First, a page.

I want to propose something I’m not totally convinced is correct, but that I think is worth considering. In general we have the question about contrastive indeterministic explanation: an antecedent A can give rise to two different consequences B and C, it actually gives rise to B, and we want to know why it gave rise to B rather than C.
There are two cases that encode this, each prima facie in different ways (though they may be ultima facie reducible to the same case, more on this later): libertarian free choice and quantum indeterminism. Let’s take them in turn.
In a free choice we are impressed by reasons R for choosing between B and C. In the event we choose B, we want to know what explains why we chose B rather than C. The answer comes in being more precise about the content of R: it includes reasons R1 for choosing B over C and R2 for choosing C over B, and it’s in virtue of this that we are choosing between B and C in the first place (see section 4 in Divine Creative Freedom by Alexander Pruss). When we choose B then R1 explains why we chose it over C, and when we choose C then R2 explains why we chose it over B. Thus, the explanation is contrastive in virtue of the reasons themselves being contrastive. We’ll return to this shortly.
In an event of quantum indeterminism we have some quantum event — radioactive decay, say — that happens with a certain probability. Let A be the circumstance involving an atom at t1 which will decay with some probability, B be the circumstance involving it having decayed at t2, and C the circumstance involving it not having decayed at t2. In B, how would we explain why it had decayed rather than not?
The first Aristotelian step is to give an account of probabilistic causation, and the second is to elucidate the explanation this affords us. With regards to the first, something like what Feser has proposed here seems plausible, namely that the probabilistic behaviour the atom exhibits is grounded in its substantial form. This explains why the atom in the same antecedent state can result in two different consequent states, in a similar way to how the form of a material thing explains its inertia (see Nature and Inertia by Thomas McLaughlin for a fantastic discussion of this). It also plausibly explains why B is realised when it is realised. But it does not seem to explain why B was realised rather than C.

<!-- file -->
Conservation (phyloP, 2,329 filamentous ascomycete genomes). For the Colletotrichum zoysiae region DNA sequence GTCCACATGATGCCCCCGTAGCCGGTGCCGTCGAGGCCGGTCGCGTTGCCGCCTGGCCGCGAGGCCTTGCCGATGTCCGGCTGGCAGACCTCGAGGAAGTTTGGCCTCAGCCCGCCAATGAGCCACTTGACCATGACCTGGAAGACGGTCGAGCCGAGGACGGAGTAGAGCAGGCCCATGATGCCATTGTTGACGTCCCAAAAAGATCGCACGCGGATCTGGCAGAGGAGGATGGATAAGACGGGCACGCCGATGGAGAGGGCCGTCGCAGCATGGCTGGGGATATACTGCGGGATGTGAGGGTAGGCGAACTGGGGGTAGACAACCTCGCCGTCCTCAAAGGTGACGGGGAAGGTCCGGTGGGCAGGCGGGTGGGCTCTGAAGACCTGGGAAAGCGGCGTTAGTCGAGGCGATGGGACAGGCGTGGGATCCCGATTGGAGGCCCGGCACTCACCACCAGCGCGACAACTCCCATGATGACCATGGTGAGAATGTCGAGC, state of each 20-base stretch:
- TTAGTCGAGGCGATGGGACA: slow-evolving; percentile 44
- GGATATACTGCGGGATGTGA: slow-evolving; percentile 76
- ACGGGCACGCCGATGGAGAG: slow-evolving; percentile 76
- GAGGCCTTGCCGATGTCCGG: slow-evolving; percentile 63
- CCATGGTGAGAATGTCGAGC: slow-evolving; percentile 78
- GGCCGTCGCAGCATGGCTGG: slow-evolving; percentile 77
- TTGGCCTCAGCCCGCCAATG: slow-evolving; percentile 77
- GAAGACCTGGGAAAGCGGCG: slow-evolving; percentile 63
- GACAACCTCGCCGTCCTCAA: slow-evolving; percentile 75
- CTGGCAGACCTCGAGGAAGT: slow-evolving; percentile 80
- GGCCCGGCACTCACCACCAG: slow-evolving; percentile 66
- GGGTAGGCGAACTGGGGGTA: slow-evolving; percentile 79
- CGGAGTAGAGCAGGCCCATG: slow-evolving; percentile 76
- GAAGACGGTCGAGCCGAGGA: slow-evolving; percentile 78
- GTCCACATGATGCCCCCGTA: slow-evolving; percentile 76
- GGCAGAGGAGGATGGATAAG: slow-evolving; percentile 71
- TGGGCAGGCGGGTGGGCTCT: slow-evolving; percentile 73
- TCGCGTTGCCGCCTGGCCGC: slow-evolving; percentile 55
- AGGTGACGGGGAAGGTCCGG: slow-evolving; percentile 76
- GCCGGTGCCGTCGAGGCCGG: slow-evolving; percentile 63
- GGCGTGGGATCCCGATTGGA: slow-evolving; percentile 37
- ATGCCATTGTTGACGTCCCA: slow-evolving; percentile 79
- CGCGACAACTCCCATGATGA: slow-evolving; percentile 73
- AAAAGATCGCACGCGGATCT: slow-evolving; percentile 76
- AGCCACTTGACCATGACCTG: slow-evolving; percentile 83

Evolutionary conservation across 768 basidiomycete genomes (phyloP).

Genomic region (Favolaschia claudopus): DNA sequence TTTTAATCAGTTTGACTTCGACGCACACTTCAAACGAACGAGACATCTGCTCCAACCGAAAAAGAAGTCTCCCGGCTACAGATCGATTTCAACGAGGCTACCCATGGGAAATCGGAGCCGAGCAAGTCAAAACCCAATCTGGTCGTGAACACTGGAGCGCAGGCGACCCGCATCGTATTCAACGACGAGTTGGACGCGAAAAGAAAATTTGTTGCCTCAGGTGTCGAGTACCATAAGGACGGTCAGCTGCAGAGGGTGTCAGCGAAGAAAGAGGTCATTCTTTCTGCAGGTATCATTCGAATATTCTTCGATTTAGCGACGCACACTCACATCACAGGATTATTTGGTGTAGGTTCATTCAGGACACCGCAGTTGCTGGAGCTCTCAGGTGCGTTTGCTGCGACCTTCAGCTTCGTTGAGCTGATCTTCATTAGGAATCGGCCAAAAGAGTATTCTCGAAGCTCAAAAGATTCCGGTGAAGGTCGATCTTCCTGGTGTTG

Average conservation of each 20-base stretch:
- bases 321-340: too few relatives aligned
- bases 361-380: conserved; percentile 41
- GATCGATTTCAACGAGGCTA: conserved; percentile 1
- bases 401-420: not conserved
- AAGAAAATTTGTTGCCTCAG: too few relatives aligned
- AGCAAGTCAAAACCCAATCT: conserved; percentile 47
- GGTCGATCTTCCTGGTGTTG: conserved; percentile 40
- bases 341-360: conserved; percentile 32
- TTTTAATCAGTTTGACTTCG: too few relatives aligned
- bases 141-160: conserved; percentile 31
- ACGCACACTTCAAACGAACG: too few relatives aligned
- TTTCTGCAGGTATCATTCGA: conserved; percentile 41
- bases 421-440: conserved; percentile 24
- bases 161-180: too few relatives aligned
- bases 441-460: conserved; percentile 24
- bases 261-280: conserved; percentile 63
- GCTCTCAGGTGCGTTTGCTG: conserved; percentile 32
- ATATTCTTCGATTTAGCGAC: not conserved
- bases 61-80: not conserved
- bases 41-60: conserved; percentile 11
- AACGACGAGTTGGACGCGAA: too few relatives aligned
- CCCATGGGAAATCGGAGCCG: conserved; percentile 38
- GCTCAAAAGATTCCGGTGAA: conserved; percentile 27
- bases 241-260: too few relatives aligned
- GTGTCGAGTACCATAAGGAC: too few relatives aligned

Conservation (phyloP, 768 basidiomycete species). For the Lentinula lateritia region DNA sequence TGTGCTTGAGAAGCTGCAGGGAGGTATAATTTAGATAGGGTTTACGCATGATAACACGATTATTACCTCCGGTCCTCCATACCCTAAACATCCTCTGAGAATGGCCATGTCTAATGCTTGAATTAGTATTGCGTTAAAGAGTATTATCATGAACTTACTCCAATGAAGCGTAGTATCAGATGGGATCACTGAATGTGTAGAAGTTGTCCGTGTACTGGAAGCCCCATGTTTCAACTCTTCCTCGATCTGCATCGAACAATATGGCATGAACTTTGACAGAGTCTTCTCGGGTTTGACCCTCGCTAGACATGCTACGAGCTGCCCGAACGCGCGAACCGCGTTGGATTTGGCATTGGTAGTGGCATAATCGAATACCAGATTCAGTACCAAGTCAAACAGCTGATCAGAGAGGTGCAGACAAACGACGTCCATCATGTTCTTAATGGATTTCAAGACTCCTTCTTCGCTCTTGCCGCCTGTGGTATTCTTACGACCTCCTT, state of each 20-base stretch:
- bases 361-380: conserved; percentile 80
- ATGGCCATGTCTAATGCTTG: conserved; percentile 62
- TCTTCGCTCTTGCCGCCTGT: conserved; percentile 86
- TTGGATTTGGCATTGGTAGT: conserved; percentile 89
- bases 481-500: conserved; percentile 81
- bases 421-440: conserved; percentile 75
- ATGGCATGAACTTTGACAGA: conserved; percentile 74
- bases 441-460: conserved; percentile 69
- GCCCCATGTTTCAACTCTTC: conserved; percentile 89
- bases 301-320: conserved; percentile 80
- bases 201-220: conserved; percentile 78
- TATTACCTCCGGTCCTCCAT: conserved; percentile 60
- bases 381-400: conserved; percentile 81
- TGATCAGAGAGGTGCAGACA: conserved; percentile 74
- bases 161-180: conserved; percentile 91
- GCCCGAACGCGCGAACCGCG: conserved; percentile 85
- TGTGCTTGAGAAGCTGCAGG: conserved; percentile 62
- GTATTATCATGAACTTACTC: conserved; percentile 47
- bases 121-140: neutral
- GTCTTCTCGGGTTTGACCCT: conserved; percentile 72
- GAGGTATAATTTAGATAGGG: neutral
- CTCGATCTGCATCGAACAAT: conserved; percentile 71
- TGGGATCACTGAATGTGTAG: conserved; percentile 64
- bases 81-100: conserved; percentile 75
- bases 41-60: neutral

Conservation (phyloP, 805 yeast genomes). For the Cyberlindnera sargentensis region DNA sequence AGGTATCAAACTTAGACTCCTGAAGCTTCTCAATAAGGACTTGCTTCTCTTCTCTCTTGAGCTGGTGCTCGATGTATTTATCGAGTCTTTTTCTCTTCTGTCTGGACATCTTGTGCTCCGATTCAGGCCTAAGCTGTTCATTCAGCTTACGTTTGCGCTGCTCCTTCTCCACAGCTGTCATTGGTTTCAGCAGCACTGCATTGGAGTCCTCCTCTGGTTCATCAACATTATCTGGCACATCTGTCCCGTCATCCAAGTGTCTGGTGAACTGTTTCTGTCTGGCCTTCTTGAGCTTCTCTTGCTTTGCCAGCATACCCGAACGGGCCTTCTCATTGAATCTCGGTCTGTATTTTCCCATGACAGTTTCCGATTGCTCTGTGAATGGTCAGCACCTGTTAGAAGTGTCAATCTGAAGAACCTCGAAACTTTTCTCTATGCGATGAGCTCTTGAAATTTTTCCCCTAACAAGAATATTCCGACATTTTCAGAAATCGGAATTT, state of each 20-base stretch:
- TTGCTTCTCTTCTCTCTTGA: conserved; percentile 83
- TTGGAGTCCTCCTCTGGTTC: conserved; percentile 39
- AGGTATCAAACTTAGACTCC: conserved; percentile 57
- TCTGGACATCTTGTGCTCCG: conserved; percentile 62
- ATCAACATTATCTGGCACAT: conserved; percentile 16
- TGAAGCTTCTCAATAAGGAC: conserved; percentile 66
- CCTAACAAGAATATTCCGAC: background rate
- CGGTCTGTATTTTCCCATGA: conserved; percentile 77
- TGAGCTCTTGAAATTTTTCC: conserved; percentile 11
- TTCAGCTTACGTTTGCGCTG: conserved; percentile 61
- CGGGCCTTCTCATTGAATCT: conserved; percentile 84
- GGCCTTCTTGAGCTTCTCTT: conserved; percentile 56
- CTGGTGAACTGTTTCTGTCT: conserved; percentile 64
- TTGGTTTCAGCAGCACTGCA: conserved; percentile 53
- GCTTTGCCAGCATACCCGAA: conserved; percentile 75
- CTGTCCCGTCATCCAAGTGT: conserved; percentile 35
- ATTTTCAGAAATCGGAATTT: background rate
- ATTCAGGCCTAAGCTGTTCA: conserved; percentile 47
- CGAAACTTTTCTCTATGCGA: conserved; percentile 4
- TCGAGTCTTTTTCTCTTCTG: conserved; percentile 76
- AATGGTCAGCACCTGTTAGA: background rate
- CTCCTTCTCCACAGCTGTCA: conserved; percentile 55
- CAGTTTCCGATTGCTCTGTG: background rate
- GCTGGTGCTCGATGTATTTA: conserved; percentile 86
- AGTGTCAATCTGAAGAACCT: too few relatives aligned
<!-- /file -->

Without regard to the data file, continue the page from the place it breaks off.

And here comes my proposal: there is no contrastive fact over and above the plain fact that B occurred and C did not. The difference between the two cases is a relation, and a relation is wholly grounded in the relata themselves (see Aquinas on the Ontological Status of Relations by Mark Henninger). Thus to explain why I am taller than you, it is sufficient to explain why I am my height, why you are your height, and note that the former is greater than the latter. There is no additional fact to explain. Similarly to explain B, and note that B excludes C, is sufficient to explain why B rather than C. If the situation were slightly different such that we had two identical atoms at t1 that at t2 realised B and C respectively, then to explain B for the first and to explain C for the second just is is to explain the outcome of the difference, since this consists precisely in the two outcomes being realised.
But wait! Why was there some irreducible contrastive fact to explain in the free choice case? Because in this case the content of the choice itself was contrastive. It was not that the relation between the choices had to be explained contrastively, but rather that in order to explain every aspect of the choice we also had to explain the contrastive aspects.